What a difference a few miles — not to mention a few decades — can make.
The 154-acre Los Robles del Mar residential development proposed to be added to the city of Pismo Beach — conceived in the 1970s and ‘80s designed in the ‘90s and trying ever since to find support from a skeptical public — is an outdated project whose traffic impacts, questionable water supply, layout, mass grading and needless destruction of oak woodland require serious reconsideration.
The project offers virtually nothing to the community in the way of amenities, only a rather ordinary looking housing tract based upon mass grading and stair-stepping of homesites covering as much of the property as possible.
However, less than two miles away, the 900-plus acre Spanish Springs project has brought a more progressive and community-oriented, long-range planning concept forward for consideration. Here, a significantly larger project is based on the inclusion of community amenities such as a large area of open space, continued agricultural use of prime soils, a golf course and perhaps most significantly, a privately financed upgrade to the city’s wastewater system to a tertiary treatment level, allowing for the extensive reuse of treated wastewater.
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The Spanish Springs project has its issues and its detractors. But it also commits the project sponsors to provide the community with the amenities described above, and the author sees the potential for realization of a longstanding vision of the citizens of San Luis Obispo County connected to the project. That vision is the creation of a major scenic park and open space in Price Canyon.
How can this vision be realized?
The Spanish Springs project proposes some 475 residential units in several clusters that together use about 155 acres of the project site. In addition, there’s a separate 13-acre, 300-unit senior housing site near existing development. Intermixed with this portion of the site will be several areas of open space (primarily oak woodlands), a golf course and a hotel and neighborhoodoriented commercial complex in addition to the residential areas. However, the largest single area of open space and most of the land proposed for retention in agriculture is located in the main canyon of Price Canyon, including areas along Pismo Creek and the ridge to its east. The to-be-developed portions of the property will be created on the lands further east. These areas are largely grassland, although there are scattered areas of oak savanna and oak woodland. The great majority of these oaks will be preserved, but the project anticipates loss of as many as several hundred oaks, primarily in connection with the proposed circulation pattern.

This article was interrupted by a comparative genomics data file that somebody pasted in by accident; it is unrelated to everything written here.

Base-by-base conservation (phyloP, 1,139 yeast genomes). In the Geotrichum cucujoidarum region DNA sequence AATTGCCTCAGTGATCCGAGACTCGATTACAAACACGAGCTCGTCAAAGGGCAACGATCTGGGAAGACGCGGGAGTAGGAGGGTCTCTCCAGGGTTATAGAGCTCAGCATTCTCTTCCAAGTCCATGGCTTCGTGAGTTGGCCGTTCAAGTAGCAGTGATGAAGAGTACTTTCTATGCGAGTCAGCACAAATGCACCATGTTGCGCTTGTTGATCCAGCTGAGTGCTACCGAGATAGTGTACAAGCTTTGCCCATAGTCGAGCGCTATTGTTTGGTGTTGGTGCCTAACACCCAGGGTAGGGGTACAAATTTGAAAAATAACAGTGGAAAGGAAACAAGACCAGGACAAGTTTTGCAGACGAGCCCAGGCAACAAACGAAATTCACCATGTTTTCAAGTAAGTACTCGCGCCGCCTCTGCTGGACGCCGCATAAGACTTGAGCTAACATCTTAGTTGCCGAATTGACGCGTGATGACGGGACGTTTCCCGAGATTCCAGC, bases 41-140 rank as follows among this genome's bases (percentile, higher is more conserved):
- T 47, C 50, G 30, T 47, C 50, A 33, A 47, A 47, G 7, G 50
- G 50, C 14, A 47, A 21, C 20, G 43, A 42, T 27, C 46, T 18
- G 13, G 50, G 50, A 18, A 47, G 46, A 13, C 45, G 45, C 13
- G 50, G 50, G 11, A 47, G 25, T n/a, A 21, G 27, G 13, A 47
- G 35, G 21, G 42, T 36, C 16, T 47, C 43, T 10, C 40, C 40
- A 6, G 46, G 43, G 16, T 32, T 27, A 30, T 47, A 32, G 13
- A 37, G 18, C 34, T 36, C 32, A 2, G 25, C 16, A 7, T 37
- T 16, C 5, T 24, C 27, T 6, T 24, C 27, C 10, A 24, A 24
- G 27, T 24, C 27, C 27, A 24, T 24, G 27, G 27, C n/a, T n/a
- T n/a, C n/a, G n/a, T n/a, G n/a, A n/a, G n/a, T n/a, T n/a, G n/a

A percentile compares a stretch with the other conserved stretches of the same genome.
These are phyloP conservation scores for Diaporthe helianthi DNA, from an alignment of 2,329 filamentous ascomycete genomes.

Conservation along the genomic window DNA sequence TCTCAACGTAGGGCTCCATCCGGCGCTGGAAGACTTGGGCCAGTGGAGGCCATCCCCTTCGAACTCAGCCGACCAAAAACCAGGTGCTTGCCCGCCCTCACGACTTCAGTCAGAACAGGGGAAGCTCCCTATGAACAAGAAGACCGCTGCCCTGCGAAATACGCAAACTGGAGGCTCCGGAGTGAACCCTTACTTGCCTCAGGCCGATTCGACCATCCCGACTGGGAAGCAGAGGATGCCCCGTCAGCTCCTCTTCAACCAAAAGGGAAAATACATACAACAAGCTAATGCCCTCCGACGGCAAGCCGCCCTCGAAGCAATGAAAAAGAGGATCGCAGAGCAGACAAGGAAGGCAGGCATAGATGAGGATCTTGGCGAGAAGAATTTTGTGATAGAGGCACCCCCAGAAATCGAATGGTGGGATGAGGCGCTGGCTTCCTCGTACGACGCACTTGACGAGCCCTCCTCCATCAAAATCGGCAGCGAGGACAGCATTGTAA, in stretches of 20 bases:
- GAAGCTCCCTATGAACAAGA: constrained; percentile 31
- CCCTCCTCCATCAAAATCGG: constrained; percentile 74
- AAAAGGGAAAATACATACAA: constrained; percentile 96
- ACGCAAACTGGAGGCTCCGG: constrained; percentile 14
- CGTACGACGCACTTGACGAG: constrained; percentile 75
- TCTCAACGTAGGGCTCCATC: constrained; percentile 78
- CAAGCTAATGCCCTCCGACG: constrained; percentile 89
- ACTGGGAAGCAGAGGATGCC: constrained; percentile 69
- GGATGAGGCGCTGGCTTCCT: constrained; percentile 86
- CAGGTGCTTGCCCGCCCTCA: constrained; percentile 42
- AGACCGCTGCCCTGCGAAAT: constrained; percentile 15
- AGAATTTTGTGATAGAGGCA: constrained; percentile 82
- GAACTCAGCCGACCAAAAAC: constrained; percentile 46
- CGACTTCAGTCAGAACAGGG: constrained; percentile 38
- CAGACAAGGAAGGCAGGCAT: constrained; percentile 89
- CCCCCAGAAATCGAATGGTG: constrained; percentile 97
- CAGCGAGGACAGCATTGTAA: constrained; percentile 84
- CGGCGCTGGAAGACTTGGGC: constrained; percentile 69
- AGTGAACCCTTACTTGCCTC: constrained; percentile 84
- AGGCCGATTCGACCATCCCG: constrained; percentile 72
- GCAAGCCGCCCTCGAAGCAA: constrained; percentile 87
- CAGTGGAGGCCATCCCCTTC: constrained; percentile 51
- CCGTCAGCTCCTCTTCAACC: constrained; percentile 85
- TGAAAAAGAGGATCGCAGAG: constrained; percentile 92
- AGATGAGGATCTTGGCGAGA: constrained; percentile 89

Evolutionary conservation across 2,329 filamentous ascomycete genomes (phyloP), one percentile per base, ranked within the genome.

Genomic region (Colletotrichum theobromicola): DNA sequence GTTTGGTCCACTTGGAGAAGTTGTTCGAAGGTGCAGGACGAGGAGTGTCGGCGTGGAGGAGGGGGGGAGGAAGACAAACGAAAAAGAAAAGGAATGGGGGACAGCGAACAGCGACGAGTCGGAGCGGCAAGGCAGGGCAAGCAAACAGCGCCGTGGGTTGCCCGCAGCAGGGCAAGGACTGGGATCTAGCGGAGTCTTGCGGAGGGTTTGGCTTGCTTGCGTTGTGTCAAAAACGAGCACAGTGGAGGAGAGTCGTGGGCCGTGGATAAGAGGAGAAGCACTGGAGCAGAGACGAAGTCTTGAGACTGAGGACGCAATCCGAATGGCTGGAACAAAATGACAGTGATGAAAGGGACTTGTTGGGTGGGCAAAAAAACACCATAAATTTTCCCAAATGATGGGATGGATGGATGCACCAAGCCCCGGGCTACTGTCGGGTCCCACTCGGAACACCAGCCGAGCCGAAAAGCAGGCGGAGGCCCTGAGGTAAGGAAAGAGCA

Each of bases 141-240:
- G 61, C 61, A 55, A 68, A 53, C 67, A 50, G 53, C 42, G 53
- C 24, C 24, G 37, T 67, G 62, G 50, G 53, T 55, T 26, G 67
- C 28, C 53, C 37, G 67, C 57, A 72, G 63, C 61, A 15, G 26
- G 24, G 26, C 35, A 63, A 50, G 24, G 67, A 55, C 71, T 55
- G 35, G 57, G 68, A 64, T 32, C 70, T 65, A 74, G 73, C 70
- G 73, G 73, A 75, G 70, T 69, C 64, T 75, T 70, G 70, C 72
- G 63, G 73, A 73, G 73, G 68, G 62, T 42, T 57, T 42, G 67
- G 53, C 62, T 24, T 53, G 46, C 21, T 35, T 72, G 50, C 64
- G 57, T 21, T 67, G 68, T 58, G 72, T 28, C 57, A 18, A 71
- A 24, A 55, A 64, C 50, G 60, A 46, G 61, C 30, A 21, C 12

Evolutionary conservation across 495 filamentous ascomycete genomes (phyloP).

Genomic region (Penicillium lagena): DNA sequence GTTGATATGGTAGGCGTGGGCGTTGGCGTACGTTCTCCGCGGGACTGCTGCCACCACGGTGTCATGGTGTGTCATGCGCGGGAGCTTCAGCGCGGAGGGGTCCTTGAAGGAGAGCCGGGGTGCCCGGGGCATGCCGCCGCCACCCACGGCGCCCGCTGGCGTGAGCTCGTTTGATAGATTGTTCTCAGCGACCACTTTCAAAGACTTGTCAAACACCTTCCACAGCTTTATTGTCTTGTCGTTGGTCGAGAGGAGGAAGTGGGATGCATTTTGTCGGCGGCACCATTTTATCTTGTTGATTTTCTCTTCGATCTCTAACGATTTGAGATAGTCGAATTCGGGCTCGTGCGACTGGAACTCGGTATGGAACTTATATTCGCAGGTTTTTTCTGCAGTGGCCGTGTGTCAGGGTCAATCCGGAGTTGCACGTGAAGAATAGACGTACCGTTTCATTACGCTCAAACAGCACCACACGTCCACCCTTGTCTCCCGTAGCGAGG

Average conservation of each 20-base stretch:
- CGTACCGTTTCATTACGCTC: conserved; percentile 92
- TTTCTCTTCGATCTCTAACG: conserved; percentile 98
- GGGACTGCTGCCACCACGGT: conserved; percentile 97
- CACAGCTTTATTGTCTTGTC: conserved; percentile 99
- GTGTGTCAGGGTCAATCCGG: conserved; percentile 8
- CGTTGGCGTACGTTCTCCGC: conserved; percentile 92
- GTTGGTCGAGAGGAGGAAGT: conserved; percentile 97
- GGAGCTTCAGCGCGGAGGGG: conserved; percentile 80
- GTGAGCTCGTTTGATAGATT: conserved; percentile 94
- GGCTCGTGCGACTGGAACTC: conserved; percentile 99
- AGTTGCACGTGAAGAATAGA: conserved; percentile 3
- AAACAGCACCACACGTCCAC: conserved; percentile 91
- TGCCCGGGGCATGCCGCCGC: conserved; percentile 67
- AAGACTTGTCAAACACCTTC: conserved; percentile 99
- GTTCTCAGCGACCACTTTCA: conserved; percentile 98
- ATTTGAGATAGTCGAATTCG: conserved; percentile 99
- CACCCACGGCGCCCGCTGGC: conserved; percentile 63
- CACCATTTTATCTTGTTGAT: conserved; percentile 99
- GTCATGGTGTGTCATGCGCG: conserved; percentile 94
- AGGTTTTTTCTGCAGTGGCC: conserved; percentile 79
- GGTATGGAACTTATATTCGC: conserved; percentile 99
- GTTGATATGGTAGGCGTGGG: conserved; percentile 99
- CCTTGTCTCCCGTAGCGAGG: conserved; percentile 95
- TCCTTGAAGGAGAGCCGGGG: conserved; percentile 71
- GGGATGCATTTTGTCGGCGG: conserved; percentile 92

As the Spanish Springs project proposal has moved forward, its sponsors have been willing to modify the project design to accommodate concerns raised by neighbors, other interested parties, and city of Pismo Beach officials and staff. As a result, a number of changes have been made to the project. One significant change has been the relocation of a highly intrusive area of development that would have been surrounded by open space to a less sensitive portion of the site. Instead, this area will be used for environmental mitigation, including oak mitigation, and that part of the site will end up as a restoration area surrounded by natural lands, rather than a development surrounded by, and inimical to, those lands.
This change has sparked the idea that the long-envisioned Price Canyon Park can be realized. The park would include about 300 to 350 acres of land from the Spanish Springs project site, including the aforementioned new mitigation site and surrounding natural lands and extending westward to Price Canyon Road. It would allow for a developed park area along Price Canyon Road, which has been tentatively identified as the Anza-Portola Park in recognition of the Anza Expedition of 1776, which passed through the canyon.
If the adjacent 258 acre Big Bird is also approved by the city of Pismo Beach, another 100 or more acres could be included in the park, which would physically connect it to the existing Price House Historical Park, and would ultimately result in a beautiful, natural, scenic park with active recreation areas, the historic Price House, and miles of hiking, bicycle and bridle trails throughout it, covering 500 acres or more within Price Canyon.
Among the important aspects of the Spanish Springs project are the significant community amenities that would be included, many of them installed at private expense.
Regardless of one’s opinion of the project itself, the significant contribution to community infrastructure, permanent open space and agricultural land conservation, the provision for senior housing and other amenities must be an important item of consideration in the decision-making process.
Neil Havlik is the former natural resources manager for the City of San Luis Obispo.